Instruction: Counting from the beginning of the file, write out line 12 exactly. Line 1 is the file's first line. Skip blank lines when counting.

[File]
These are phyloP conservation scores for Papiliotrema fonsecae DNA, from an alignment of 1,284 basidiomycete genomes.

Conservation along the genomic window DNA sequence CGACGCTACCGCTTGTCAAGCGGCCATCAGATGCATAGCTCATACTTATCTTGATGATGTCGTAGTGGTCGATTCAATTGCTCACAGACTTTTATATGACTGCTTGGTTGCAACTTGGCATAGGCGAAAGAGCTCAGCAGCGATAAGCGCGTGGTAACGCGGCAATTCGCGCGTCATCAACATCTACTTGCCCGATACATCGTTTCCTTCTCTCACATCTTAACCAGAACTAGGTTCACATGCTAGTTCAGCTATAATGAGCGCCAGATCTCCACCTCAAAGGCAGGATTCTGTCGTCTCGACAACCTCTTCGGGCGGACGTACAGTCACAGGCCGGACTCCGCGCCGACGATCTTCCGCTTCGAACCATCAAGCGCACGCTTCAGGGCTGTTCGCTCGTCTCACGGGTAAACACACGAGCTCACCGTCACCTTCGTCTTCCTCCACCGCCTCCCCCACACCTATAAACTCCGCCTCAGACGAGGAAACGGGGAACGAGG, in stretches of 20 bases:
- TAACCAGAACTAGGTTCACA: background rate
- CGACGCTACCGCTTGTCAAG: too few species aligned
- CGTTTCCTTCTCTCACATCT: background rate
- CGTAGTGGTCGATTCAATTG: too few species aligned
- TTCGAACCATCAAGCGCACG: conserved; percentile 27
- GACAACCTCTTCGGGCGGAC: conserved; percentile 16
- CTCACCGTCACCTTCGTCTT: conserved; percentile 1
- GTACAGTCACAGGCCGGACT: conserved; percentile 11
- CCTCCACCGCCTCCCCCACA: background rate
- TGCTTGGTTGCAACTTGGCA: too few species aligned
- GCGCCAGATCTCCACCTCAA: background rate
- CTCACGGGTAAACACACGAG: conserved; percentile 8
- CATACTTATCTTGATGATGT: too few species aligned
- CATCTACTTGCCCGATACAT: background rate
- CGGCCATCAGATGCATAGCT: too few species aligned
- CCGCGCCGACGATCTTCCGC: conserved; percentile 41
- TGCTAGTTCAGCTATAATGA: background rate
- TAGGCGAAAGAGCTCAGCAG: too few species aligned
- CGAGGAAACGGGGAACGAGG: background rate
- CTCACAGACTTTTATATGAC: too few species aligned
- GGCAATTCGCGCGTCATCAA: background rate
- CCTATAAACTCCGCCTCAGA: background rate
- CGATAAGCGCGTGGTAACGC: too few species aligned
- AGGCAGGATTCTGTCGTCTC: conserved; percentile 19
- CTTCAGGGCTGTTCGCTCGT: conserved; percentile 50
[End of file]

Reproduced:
- TGCTTGGTTGCAACTTGGCA: too few species aligned